20 years ago most people had never heard the term autism, much less met anyone who had a child with autism. Today the Center for Disease Control estimates that rates of autism are as high as 1 in 88 children, and 1 in 54 boys (Center for Disease Control, 2008). Autism is the fastest growing developmental disability, with a growth rate of approximately 1,148% (Cavagnaro, 2007). Recent news stories report that number as high as 1 in 68 children.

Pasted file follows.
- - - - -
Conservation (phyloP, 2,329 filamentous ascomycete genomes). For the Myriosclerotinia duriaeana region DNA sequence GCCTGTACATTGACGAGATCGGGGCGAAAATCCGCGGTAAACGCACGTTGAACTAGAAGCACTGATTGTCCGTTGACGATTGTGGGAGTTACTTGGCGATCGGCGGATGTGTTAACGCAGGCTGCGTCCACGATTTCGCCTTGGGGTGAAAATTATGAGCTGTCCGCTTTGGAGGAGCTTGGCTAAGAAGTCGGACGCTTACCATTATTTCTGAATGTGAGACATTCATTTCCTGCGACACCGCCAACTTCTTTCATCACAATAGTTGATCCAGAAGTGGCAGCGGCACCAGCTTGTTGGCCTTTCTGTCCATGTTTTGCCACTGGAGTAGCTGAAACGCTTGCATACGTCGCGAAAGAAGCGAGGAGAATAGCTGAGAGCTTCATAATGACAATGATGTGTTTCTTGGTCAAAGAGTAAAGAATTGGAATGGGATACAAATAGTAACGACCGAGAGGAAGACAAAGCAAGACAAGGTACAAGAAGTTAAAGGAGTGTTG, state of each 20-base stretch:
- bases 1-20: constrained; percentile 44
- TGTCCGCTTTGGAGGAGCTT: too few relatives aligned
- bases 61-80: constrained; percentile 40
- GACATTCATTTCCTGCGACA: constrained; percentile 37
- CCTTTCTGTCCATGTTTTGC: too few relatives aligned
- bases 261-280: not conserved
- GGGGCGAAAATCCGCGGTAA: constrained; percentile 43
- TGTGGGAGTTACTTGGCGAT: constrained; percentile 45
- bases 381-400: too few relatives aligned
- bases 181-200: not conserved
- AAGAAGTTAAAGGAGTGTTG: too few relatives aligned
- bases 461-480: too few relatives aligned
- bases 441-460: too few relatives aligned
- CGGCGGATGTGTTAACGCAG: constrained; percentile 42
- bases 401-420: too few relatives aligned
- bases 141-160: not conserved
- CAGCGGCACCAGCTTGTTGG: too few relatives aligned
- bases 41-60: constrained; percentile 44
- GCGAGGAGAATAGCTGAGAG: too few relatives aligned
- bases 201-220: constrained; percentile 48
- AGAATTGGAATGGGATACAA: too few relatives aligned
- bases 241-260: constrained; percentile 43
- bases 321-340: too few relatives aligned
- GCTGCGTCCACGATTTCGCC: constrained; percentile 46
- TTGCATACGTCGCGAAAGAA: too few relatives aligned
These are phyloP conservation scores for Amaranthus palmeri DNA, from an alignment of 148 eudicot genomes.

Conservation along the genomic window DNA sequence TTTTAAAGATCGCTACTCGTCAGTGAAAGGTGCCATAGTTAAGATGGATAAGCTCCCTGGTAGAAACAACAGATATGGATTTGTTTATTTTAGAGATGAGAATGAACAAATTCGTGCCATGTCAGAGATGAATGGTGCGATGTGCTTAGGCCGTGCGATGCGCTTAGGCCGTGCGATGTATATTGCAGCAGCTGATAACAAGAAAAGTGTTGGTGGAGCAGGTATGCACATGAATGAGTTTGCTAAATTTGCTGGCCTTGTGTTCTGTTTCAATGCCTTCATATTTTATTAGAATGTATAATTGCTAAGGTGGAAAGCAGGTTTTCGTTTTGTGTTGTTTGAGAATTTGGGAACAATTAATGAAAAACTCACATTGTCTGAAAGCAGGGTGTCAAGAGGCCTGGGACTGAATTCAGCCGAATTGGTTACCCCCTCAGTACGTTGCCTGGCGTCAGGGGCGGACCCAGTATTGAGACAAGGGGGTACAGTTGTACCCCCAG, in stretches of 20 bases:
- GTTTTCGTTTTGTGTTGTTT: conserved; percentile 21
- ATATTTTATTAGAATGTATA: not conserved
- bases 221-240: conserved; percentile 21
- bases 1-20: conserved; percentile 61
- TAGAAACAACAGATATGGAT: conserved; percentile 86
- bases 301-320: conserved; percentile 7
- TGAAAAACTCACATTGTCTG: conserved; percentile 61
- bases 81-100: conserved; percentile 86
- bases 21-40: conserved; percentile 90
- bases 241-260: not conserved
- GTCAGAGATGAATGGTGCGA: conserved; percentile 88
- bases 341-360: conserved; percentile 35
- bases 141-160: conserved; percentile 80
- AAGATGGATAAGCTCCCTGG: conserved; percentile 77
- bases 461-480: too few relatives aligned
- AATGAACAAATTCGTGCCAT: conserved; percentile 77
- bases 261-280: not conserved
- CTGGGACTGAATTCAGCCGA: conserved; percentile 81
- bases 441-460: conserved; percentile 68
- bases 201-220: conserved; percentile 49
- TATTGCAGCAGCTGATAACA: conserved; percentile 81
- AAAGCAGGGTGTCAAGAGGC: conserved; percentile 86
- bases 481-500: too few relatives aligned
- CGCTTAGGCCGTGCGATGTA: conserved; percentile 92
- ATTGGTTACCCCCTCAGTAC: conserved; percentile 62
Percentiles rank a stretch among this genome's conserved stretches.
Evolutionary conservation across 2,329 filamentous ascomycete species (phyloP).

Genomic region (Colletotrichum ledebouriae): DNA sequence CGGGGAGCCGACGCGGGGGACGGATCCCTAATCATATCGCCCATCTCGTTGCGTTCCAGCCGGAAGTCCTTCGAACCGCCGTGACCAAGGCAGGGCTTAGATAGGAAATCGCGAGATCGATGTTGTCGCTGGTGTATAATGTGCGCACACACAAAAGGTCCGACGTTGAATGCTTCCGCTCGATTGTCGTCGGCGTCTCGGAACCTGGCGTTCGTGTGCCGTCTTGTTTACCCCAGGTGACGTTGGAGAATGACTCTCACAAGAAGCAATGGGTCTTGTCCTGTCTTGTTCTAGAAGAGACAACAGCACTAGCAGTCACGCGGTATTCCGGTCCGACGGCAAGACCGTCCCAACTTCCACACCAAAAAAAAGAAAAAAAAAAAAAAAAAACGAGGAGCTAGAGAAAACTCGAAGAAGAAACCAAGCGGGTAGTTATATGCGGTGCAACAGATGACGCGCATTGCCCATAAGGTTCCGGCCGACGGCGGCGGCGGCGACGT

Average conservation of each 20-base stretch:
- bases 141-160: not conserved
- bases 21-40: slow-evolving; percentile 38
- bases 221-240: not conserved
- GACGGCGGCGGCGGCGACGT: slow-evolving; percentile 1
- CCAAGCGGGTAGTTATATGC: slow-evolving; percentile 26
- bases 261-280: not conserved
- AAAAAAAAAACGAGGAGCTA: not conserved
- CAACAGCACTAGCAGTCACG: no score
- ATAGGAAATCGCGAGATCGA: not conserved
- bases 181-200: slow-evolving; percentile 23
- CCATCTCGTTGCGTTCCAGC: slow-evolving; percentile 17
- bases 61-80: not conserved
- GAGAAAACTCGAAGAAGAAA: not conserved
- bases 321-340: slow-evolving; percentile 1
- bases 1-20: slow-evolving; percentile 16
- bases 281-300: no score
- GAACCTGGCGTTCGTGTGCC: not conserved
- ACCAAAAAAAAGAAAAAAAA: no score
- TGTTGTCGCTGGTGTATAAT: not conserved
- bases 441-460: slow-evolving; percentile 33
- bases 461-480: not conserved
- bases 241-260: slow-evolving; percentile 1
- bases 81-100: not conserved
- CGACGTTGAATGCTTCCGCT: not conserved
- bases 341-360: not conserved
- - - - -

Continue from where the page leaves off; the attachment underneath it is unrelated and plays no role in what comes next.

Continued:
Autism is a syndrome which is characterized by a group of symptoms occurring in various combinations and degrees, including problems with both verbal and nonverbal communication, difficulties in social interaction, deficits in self-help skills, and behavioral challenges such as tantrums and outbursts. (DSM–IV–TR, 2000, 4th ed., text rev). By definition, a syndrome is a collection of symptoms that occur together, with no known specific cause. This is differentiated from a disease where you can typically identify a specific etiology. In general, with a disease, if you can treat the cause or causes, the symptoms will subside. However with a syndrome, you instead have to address each of the symptoms directly. Because autism is a syndrome, there is no one cure that, when applied at the core will ameliorate all the symptoms. Rather we look to therapeutic and educational solutions to treat the specific excesses and deficits associated with autism.
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